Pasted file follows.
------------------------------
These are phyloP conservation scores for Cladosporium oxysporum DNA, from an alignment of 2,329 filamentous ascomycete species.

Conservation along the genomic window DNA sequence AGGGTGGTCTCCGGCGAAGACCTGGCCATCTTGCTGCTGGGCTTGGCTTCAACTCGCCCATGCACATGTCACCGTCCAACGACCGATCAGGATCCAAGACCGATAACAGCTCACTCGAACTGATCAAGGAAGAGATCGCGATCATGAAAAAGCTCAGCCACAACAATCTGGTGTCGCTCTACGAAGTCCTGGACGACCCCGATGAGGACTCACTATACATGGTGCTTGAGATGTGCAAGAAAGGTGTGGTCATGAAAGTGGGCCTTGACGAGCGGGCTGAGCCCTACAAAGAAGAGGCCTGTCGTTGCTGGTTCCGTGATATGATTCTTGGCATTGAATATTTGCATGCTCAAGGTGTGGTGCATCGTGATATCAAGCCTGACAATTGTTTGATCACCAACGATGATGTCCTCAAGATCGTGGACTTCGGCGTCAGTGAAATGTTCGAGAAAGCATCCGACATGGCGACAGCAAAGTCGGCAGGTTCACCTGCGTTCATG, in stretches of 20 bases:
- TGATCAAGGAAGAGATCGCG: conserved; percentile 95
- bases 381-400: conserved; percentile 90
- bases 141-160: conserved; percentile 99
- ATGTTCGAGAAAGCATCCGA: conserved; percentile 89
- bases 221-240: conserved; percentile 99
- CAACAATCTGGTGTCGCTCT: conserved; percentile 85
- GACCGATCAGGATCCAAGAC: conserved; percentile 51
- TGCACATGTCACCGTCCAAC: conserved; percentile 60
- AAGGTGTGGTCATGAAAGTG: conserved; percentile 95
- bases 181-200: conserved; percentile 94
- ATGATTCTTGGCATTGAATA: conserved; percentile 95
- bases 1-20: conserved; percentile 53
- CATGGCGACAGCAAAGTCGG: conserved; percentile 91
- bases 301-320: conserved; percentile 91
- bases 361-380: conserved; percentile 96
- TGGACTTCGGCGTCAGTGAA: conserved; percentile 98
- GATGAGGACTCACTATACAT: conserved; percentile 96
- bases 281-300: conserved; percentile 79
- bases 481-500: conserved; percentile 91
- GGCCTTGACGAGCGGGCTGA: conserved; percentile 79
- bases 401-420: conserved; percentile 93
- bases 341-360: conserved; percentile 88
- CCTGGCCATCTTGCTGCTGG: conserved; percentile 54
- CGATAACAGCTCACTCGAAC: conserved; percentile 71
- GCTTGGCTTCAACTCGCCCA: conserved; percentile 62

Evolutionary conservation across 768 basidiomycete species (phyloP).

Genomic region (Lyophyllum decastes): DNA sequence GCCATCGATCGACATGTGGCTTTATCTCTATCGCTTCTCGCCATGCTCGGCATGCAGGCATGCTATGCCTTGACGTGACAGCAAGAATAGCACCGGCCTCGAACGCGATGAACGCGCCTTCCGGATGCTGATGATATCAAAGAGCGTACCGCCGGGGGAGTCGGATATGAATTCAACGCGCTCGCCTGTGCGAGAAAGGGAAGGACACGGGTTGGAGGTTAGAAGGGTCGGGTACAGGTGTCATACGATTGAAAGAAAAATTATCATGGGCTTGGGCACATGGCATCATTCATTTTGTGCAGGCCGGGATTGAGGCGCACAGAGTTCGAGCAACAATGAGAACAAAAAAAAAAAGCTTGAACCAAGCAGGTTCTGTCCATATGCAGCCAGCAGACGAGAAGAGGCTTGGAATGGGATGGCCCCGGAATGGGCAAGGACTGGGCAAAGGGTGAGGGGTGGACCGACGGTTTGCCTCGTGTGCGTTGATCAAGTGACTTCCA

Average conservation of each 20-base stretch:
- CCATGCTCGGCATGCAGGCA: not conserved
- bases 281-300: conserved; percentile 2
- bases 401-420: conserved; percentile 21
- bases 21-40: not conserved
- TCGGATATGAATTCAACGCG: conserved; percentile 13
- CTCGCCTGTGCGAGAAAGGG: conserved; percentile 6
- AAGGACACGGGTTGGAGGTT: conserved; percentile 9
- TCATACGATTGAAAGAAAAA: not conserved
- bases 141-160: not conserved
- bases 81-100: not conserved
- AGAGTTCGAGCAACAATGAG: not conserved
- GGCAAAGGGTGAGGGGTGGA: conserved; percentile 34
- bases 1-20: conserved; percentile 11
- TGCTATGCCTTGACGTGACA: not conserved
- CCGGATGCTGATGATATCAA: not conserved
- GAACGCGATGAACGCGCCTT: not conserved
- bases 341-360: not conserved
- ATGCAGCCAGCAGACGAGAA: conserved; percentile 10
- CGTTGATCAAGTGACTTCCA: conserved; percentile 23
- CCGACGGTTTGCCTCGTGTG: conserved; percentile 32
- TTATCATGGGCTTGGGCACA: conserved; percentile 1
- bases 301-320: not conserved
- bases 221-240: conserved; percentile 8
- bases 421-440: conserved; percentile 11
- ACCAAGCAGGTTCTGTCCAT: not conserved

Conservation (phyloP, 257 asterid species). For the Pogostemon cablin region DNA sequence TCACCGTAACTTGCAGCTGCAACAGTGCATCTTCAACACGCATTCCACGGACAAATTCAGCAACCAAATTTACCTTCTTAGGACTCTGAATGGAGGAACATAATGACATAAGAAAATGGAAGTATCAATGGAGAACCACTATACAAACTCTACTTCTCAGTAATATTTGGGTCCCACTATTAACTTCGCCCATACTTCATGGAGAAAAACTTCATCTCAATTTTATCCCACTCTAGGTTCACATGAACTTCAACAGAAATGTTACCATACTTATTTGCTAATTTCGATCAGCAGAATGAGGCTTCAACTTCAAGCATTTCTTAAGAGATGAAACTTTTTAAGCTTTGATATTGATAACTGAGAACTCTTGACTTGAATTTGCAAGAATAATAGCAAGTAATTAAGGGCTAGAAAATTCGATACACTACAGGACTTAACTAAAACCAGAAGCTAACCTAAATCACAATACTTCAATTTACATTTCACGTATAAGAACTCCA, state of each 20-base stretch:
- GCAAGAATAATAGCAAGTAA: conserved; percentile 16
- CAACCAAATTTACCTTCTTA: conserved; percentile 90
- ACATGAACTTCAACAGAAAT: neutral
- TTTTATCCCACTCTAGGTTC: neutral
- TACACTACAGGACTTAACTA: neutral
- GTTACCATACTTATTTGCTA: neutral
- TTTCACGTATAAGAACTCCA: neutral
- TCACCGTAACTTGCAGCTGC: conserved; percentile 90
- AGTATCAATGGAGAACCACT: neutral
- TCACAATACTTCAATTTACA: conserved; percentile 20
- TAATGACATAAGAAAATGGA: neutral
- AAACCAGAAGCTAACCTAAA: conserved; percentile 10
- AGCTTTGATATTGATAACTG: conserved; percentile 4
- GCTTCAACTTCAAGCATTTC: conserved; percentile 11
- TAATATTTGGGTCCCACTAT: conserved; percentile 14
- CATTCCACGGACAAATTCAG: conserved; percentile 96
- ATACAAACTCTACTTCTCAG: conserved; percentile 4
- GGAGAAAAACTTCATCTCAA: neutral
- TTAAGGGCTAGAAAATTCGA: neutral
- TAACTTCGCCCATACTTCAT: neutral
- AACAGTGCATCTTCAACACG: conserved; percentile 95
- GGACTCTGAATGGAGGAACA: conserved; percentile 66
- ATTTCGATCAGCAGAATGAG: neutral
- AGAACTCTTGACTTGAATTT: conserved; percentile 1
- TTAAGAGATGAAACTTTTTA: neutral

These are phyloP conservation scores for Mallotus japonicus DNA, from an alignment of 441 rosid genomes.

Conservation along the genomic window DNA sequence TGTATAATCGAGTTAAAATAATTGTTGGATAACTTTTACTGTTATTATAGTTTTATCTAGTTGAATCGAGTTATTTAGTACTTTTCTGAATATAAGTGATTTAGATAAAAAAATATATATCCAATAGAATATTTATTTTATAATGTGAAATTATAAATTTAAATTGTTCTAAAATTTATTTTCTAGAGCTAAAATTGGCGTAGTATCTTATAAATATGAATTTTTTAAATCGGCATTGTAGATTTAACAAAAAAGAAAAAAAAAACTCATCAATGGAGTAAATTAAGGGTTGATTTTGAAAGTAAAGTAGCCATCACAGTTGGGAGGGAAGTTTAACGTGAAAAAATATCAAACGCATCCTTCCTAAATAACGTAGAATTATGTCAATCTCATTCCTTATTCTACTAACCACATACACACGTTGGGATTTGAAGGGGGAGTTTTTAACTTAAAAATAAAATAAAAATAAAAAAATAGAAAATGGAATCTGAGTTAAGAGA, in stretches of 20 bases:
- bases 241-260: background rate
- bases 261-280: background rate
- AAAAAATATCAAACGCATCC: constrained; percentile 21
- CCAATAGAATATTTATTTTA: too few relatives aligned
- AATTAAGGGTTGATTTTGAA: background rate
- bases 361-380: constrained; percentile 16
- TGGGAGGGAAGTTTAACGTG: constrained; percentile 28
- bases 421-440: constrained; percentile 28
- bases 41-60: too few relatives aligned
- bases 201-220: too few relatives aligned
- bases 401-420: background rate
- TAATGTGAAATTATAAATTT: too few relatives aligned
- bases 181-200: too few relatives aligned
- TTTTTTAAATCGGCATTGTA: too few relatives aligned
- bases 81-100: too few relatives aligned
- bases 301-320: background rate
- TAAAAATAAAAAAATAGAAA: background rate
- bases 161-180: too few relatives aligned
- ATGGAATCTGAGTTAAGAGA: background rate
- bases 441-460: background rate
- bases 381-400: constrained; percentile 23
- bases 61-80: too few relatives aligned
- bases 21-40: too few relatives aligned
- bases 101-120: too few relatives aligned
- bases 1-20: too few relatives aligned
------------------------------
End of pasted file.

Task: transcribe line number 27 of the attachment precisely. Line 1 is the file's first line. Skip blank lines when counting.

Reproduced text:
- GCTTGGCTTCAACTCGCCCA: conserved; percentile 62